iPhone XS and iPhone XS Max include the ability to edit the blur level on Portrait mode photos after they’ve been captured, and Apple has teased that the ability to edit blur in Portrait mode previews is coming in a future software update. The real-time preview in Depth Control feature is actually available now in the iOS 12.1 developer and public beta release for iPhone XS and iPhone XS Max. Here’s how it works:

iPhone XS Depth Control

iOS 12.0 includes Depth Control on shots from the Edit interface after you’ve captured a still image in Portrait mode — no beta version required.

Simply tap the Edit button on a Portrait mode photo and a Depth slide that includes an aperture slider from f1.4 to f16 appears. The higher the aperture level, the less blur applied to the photo.

Here’s how it looks on iPhone XS Max (both landscape and portrait orientation work):

iphone xs max depth

What’s new in iOS 12.1 beta on iPhone XS and iPhone XS Max is the ability to make this depth adjustment before actually taking the photo. Enter Portrait mode with the Camera app on iOS 12.1 and a new “f” button appears in the top right corner of the viewfinder (or top left in portrait orientation).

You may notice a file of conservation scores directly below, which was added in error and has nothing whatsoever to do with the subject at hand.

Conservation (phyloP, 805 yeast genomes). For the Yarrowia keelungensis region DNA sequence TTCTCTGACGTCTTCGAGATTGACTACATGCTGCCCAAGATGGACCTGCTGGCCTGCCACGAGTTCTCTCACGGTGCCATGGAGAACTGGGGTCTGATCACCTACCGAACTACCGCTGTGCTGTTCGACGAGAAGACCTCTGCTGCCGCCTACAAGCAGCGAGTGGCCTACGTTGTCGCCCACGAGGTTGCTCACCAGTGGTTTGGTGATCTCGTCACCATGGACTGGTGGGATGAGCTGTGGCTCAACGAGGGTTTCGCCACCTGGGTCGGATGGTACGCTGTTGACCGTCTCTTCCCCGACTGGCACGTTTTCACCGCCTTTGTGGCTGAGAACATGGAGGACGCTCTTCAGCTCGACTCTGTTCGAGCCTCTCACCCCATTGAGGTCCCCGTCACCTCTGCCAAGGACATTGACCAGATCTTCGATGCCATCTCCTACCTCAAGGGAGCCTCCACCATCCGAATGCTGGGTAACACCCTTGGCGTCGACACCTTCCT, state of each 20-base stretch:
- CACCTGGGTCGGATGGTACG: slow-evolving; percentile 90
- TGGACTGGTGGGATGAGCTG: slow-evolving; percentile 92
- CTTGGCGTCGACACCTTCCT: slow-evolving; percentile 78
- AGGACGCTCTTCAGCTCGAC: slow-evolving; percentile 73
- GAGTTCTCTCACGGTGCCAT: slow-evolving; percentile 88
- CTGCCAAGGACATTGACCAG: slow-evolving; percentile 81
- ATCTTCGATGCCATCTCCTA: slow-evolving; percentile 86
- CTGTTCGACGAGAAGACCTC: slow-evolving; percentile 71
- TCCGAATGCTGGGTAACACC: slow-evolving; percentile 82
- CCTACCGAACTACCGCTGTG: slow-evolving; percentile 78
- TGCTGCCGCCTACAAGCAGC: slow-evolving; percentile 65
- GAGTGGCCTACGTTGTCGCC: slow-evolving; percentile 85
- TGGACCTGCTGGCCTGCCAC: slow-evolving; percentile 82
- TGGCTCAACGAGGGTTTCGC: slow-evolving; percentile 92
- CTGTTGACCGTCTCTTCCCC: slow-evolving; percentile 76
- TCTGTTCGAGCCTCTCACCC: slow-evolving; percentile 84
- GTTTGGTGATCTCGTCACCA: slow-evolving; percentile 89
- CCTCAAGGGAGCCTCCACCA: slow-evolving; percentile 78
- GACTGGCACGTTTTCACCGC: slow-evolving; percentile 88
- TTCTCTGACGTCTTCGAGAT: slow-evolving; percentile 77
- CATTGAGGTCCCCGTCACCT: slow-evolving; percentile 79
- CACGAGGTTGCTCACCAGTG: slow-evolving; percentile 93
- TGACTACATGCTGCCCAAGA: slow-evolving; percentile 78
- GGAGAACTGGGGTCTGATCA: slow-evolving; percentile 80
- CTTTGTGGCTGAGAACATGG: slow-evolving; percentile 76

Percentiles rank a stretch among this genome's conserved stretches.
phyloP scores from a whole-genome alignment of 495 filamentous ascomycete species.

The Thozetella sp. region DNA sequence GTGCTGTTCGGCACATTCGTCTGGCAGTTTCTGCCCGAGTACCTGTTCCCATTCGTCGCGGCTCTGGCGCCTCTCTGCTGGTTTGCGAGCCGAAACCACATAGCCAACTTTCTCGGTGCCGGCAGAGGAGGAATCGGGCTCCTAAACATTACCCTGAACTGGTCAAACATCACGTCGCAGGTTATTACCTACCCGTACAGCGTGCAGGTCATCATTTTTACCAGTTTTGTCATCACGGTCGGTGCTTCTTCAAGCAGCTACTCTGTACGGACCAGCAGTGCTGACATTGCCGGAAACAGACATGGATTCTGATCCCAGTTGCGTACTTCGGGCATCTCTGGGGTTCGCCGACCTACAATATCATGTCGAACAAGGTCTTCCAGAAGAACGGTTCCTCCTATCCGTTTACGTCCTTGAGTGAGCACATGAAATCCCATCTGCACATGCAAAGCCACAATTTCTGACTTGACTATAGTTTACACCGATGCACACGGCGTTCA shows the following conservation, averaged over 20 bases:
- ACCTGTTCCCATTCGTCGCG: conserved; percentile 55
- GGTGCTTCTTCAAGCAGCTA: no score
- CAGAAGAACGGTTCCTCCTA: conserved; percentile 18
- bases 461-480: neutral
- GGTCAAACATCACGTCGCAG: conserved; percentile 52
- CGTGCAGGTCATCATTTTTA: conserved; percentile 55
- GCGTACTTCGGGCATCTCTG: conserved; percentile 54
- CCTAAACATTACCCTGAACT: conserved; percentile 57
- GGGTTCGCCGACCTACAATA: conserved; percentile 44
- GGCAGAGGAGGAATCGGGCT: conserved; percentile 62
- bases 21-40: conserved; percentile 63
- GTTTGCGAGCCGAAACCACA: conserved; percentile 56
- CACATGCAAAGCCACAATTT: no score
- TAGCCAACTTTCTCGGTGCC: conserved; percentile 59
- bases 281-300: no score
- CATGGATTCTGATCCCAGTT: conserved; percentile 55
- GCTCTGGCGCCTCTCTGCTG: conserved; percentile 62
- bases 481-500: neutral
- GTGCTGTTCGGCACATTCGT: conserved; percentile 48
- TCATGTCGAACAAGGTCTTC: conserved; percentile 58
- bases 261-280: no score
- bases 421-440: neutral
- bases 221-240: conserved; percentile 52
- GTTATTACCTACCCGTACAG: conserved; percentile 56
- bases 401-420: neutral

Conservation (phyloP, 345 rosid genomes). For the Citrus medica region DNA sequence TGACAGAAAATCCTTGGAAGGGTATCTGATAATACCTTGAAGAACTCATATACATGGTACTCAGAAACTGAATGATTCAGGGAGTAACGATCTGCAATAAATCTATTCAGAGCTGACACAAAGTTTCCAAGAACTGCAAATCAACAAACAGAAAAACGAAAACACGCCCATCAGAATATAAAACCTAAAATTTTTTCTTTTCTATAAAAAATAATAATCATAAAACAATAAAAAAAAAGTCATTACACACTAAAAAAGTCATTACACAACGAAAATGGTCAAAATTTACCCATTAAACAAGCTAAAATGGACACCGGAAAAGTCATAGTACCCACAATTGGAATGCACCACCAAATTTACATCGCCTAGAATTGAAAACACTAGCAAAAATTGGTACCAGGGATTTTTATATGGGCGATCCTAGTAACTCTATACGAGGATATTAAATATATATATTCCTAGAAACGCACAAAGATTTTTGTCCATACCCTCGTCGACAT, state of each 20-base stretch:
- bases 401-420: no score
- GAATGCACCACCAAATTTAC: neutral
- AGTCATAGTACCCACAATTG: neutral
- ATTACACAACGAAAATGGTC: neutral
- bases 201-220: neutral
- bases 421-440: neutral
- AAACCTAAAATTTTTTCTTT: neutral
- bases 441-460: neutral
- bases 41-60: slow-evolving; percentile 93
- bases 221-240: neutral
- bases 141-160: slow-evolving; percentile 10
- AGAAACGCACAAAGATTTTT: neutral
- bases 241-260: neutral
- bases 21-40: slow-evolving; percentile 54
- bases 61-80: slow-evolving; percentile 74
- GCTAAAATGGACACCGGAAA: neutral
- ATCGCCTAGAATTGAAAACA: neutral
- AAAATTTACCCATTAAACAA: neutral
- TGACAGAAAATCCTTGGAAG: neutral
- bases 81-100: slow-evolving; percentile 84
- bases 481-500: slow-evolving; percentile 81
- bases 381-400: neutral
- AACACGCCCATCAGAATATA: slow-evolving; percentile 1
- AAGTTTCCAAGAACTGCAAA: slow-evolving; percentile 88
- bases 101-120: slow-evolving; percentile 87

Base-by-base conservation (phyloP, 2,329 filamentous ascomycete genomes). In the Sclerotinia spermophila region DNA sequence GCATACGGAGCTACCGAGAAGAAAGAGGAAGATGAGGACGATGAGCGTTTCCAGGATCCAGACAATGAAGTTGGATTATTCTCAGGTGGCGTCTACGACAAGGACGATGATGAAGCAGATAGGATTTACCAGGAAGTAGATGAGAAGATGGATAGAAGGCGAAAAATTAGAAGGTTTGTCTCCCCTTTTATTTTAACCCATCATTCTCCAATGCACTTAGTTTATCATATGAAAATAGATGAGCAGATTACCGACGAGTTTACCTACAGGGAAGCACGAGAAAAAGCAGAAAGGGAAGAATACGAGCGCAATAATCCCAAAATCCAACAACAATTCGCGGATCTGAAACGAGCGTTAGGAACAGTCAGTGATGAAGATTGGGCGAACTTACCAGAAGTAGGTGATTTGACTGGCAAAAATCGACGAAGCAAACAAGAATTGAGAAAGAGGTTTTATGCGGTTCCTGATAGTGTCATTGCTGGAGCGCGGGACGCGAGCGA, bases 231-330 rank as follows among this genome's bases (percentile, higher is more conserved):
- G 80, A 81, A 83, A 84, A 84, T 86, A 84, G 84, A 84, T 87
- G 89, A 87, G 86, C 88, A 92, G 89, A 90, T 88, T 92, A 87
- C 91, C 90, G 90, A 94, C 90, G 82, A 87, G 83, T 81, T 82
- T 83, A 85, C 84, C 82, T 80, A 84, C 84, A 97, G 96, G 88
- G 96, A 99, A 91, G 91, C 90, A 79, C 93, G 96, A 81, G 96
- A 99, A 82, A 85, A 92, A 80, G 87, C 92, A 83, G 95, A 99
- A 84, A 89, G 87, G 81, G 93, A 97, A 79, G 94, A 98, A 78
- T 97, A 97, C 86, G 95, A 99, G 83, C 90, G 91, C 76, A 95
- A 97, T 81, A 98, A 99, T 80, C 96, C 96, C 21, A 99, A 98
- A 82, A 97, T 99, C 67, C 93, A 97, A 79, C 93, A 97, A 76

Tap the new “f” button and the same depth slider for adjusting the simulated aperture level appears with the same f1.4 to f16 options. Portrait mode needs to target its subject for the slider’s effect to kick in, then you can see the blur effect change in real time.

iphone xs max depth

f1.4 will apply the most amount of blur, and f16 will apply the least. You can also edit the depth level after the shot is taken even if you manually adjust the blur level during the preview (or you can remove the artificial blur entirely without any data loss).

Editing depth level from the viewfinder works on Portrait mode with both the rear and front-facing cameras on iOS 12.1 beta. We expect Apple to likely release the software update to all customers later next month.

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About the Author

Zac Hall

Zac covers Apple news, hosts the 9to5Mac Happy Hour podcast, and created SpaceExplored.com.